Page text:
The Effects of a National Fear Campaign About AIDS on the Behavior of Homosexually Active Men
So it is not the epidemiology of microbes but rather the phenomenology of human reaction to plagues and pestilence about which I have become curious, and worried. . . . In the Middle Ages they built walls in an effort to keep out the plague; but the walls could not do that, for they did not keep out the rats and the fleas they only isolated the people and impeded effective communal responses. We must be cognizant of that human tendency to build walls, and strive instead to optimize the community response which has been our strength thus far in this young epidemic.1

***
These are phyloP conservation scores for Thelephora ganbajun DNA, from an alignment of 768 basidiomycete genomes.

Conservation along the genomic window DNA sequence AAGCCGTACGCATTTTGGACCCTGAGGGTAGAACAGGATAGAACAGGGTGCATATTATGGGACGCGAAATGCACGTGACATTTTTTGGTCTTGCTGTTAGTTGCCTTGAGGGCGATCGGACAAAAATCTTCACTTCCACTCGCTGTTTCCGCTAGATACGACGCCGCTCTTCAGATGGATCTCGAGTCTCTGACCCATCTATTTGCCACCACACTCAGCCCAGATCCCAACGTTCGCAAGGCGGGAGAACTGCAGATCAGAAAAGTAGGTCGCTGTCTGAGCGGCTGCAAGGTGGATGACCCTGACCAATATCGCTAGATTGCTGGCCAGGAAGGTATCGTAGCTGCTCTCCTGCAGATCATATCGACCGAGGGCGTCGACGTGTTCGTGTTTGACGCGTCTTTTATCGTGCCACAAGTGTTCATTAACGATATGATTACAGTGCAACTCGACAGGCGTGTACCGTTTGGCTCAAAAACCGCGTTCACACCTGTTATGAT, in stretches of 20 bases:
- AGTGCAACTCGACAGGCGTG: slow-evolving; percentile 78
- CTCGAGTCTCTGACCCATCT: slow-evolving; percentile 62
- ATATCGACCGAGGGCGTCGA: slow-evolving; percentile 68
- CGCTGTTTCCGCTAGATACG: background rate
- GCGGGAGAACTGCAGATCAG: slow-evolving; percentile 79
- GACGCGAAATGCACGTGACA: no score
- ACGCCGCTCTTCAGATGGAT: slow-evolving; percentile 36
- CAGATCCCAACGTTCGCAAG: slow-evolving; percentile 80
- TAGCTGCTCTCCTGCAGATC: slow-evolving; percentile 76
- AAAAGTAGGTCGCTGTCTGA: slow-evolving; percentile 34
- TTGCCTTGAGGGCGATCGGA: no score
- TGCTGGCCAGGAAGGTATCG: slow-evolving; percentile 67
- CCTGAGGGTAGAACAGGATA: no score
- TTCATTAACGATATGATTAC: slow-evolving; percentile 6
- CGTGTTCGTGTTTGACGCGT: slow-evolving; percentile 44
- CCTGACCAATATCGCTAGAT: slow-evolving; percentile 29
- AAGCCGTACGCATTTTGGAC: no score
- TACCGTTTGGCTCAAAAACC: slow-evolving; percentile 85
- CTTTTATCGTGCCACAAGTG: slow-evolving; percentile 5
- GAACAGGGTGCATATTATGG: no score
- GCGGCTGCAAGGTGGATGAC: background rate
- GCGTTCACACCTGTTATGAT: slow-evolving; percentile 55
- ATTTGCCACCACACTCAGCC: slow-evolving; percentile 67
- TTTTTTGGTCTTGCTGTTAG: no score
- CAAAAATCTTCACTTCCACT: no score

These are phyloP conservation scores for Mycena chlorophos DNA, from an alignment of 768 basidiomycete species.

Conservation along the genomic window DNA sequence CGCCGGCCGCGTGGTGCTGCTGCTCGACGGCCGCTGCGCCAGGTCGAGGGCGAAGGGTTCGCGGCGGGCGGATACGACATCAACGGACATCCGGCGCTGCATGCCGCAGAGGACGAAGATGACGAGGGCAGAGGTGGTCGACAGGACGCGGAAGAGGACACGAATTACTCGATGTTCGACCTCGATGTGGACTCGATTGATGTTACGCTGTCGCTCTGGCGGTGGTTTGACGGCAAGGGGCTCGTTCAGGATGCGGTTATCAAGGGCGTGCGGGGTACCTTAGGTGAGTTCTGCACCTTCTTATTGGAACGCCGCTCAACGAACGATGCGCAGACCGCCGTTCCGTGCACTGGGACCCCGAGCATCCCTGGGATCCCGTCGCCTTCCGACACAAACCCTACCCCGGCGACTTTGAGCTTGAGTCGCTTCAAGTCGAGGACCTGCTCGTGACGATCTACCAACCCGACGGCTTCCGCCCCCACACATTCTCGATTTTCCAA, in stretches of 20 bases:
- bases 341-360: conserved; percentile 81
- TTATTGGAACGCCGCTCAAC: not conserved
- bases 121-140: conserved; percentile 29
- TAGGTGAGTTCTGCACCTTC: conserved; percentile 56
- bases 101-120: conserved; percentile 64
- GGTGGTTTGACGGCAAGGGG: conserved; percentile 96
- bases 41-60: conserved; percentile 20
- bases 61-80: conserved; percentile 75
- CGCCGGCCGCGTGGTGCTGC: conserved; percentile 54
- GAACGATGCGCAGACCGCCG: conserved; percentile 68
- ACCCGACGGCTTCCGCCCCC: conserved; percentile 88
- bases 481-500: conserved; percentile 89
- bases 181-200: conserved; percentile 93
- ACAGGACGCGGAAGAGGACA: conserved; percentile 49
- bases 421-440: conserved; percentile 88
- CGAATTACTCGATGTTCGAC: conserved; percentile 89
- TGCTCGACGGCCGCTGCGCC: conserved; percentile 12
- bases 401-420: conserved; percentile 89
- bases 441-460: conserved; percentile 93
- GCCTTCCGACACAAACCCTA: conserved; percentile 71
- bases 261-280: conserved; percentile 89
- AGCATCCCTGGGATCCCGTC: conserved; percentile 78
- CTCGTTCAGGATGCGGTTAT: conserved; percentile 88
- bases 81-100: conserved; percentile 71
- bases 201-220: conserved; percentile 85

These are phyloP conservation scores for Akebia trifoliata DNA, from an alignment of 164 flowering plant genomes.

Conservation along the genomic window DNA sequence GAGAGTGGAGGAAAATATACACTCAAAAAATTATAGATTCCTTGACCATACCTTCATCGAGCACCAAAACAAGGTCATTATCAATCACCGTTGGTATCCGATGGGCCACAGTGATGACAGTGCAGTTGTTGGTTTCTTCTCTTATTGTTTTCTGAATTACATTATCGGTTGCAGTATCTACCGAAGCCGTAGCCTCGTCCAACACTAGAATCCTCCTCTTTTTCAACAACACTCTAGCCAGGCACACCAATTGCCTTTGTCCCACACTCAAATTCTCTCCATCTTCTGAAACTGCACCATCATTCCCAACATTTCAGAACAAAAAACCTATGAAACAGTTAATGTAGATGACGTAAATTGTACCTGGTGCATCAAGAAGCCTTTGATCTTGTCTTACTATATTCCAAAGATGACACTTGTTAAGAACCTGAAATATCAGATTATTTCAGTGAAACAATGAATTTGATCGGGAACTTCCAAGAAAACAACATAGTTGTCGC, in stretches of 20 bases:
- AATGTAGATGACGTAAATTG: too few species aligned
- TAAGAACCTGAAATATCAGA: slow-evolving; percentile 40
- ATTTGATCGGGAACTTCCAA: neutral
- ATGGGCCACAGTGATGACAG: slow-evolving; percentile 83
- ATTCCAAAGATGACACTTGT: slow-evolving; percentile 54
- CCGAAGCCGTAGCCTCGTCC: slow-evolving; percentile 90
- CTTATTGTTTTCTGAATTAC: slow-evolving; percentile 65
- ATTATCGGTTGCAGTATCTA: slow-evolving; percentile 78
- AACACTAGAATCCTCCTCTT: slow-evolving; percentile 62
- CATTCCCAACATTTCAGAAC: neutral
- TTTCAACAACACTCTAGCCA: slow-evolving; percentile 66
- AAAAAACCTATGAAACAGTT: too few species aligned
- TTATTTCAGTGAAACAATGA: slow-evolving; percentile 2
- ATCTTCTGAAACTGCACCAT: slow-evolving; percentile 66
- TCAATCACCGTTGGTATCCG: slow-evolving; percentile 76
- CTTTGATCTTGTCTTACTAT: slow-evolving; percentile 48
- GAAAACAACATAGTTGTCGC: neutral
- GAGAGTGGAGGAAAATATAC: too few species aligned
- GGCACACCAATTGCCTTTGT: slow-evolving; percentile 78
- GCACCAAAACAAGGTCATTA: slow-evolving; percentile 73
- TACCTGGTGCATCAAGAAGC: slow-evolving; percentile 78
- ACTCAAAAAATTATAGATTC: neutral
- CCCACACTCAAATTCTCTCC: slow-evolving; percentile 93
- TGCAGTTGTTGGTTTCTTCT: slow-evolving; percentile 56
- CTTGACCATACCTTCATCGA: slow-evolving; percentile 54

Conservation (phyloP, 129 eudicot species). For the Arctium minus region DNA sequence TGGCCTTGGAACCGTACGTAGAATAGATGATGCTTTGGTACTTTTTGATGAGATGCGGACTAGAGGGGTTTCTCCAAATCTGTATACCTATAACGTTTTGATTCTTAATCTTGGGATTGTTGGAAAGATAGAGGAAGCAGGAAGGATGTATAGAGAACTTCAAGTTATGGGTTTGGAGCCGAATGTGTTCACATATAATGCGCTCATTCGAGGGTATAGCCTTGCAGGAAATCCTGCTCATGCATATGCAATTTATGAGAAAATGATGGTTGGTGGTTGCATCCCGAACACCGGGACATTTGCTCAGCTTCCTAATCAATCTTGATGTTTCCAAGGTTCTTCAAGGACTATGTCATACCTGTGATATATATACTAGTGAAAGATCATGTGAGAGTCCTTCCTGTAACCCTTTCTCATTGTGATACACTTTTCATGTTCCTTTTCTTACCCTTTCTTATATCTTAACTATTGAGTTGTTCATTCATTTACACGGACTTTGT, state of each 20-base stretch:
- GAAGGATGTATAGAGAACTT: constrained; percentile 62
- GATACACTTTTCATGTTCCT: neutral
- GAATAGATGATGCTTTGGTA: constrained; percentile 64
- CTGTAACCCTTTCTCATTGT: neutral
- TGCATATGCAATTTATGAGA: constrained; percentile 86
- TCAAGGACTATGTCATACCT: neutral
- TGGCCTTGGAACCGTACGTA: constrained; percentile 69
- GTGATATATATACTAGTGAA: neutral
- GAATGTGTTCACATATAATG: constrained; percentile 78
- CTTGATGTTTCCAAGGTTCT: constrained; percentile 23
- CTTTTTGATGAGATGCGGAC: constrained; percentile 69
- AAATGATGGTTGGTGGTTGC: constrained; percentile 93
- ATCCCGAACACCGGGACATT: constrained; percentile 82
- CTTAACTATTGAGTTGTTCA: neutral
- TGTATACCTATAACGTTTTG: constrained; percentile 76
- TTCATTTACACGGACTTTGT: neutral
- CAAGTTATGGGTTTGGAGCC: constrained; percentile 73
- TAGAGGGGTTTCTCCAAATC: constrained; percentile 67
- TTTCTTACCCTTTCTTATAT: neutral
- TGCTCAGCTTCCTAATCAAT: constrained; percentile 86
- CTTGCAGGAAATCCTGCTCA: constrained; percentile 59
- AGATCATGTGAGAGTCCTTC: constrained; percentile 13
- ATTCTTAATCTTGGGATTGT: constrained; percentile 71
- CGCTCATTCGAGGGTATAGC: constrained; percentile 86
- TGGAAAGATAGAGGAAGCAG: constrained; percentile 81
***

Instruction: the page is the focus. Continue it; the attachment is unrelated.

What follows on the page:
Historically, western culture has placed a strong association between sex and fear, which has in turn influenced sex education and sexually-transmitted-disease prevention. Two examples clearly show this approach to sex education, the first, by Lord Baden-Powell, founder of the Boy Scouts, examining adolescent sex education -- and the second adult education in venereology to World War I soldiers.
"The result of self-abuse is always -- mind you, always -- that the boy after a time becomes weak and nervous and shy, he gets headaches and probably palpitations of the heart, and if he carries it on too far he very often goes out of his mind and becomes an idiot. A very large number of the lunatics in our asylums have made themselves mad by indulging in this